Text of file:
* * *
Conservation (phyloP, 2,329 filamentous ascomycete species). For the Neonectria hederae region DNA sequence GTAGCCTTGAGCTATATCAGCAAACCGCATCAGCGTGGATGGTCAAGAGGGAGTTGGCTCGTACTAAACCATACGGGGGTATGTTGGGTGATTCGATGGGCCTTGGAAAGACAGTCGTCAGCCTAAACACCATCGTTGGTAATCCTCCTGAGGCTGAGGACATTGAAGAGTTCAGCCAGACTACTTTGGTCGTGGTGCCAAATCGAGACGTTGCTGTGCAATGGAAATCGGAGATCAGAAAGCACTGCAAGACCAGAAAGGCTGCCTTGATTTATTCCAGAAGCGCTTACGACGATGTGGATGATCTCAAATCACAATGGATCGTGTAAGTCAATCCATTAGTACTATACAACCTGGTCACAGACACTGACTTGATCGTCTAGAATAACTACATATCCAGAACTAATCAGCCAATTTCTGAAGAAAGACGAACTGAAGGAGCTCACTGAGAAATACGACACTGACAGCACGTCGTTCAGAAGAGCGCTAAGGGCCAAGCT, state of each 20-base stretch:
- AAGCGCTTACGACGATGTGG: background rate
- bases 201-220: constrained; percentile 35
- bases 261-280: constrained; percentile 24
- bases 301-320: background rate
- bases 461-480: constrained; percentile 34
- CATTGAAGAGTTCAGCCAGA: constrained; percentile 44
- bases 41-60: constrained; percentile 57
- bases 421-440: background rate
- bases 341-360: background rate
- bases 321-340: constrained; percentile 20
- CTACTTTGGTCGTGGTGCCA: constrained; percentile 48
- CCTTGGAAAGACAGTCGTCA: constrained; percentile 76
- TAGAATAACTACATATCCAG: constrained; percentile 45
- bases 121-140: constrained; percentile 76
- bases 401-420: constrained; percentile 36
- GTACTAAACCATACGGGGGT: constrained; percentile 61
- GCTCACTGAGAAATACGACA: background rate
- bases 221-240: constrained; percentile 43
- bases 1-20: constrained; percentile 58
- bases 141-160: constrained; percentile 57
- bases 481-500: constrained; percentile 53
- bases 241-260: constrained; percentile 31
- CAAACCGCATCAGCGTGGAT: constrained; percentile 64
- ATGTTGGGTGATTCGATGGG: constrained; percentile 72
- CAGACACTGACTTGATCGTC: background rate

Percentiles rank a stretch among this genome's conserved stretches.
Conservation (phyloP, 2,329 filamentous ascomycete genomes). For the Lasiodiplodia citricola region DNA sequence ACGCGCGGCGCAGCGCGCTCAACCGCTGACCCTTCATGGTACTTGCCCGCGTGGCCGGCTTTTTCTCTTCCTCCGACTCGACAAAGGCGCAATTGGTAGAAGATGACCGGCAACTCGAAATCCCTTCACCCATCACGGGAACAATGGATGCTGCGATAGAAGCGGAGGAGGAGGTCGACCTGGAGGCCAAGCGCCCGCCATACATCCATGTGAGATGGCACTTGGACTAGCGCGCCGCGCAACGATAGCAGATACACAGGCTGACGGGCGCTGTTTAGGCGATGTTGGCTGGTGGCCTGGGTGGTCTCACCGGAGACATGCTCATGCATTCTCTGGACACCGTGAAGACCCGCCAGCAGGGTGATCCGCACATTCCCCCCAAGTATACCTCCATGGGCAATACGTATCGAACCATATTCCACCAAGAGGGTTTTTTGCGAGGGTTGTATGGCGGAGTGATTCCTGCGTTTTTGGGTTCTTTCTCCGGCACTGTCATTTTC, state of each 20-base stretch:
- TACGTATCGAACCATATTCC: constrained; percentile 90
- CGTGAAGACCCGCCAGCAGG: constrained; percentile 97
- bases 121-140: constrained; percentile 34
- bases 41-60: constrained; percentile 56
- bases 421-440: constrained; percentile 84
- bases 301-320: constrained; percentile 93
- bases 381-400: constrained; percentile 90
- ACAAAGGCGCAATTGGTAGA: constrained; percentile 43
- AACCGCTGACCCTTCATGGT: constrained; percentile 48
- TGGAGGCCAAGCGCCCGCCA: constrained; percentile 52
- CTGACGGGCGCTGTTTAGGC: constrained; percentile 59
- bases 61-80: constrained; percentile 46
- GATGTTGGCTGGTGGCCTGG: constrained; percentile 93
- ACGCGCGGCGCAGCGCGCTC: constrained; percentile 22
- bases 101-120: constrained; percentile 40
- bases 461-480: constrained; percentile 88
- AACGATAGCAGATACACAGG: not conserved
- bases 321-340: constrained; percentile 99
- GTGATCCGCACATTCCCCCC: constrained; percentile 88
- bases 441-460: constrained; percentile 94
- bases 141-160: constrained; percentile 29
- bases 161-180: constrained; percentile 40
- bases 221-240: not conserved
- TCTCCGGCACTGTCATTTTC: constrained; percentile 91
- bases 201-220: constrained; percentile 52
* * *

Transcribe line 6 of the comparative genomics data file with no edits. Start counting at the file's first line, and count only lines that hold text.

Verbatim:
- bases 461-480: constrained; percentile 34